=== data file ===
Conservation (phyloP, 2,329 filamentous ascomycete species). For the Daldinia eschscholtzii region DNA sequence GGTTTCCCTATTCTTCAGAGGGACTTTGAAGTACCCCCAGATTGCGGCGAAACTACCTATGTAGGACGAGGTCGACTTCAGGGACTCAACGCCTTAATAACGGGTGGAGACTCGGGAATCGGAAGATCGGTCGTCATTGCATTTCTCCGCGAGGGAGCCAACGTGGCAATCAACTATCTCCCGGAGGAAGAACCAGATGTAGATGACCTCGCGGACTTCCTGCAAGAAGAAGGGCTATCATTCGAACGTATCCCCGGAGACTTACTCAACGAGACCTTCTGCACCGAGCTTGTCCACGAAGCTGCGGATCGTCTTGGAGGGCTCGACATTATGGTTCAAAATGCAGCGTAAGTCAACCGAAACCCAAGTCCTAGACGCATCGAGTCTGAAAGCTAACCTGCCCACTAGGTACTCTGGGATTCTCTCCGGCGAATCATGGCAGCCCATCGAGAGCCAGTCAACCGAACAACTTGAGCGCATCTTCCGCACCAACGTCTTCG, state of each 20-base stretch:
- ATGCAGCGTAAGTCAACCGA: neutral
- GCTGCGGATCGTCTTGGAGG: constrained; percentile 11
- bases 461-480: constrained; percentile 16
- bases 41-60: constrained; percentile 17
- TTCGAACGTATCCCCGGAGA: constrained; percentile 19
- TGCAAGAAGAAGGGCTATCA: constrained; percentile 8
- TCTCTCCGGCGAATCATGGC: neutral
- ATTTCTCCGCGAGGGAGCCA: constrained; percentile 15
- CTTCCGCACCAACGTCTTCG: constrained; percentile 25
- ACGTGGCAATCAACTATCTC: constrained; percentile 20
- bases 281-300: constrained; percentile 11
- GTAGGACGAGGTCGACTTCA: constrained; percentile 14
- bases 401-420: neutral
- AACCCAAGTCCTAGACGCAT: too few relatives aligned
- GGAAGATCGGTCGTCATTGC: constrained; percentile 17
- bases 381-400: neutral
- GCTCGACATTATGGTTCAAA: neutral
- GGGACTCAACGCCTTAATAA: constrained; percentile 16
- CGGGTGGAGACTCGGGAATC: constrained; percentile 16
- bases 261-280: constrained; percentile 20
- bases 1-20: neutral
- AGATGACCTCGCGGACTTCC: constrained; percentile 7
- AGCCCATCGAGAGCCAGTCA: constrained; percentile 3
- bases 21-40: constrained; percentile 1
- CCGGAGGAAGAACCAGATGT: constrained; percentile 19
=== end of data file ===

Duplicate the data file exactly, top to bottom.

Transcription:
Conservation (phyloP, 2,329 filamentous ascomycete species). For the Daldinia eschscholtzii region DNA sequence GGTTTCCCTATTCTTCAGAGGGACTTTGAAGTACCCCCAGATTGCGGCGAAACTACCTATGTAGGACGAGGTCGACTTCAGGGACTCAACGCCTTAATAACGGGTGGAGACTCGGGAATCGGAAGATCGGTCGTCATTGCATTTCTCCGCGAGGGAGCCAACGTGGCAATCAACTATCTCCCGGAGGAAGAACCAGATGTAGATGACCTCGCGGACTTCCTGCAAGAAGAAGGGCTATCATTCGAACGTATCCCCGGAGACTTACTCAACGAGACCTTCTGCACCGAGCTTGTCCACGAAGCTGCGGATCGTCTTGGAGGGCTCGACATTATGGTTCAAAATGCAGCGTAAGTCAACCGAAACCCAAGTCCTAGACGCATCGAGTCTGAAAGCTAACCTGCCCACTAGGTACTCTGGGATTCTCTCCGGCGAATCATGGCAGCCCATCGAGAGCCAGTCAACCGAACAACTTGAGCGCATCTTCCGCACCAACGTCTTCG, state of each 20-base stretch:
- ATGCAGCGTAAGTCAACCGA: neutral
- GCTGCGGATCGTCTTGGAGG: constrained; percentile 11
- bases 461-480: constrained; percentile 16
- bases 41-60: constrained; percentile 17
- TTCGAACGTATCCCCGGAGA: constrained; percentile 19
- TGCAAGAAGAAGGGCTATCA: constrained; percentile 8
- TCTCTCCGGCGAATCATGGC: neutral
- ATTTCTCCGCGAGGGAGCCA: constrained; percentile 15
- CTTCCGCACCAACGTCTTCG: constrained; percentile 25
- ACGTGGCAATCAACTATCTC: constrained; percentile 20
- bases 281-300: constrained; percentile 11
- GTAGGACGAGGTCGACTTCA: constrained; percentile 14
- bases 401-420: neutral
- AACCCAAGTCCTAGACGCAT: too few relatives aligned
- GGAAGATCGGTCGTCATTGC: constrained; percentile 17
- bases 381-400: neutral
- GCTCGACATTATGGTTCAAA: neutral
- GGGACTCAACGCCTTAATAA: constrained; percentile 16
- CGGGTGGAGACTCGGGAATC: constrained; percentile 16
- bases 261-280: constrained; percentile 20
- bases 1-20: neutral
- AGATGACCTCGCGGACTTCC: constrained; percentile 7
- AGCCCATCGAGAGCCAGTCA: constrained; percentile 3
- bases 21-40: constrained; percentile 1
- CCGGAGGAAGAACCAGATGT: constrained; percentile 19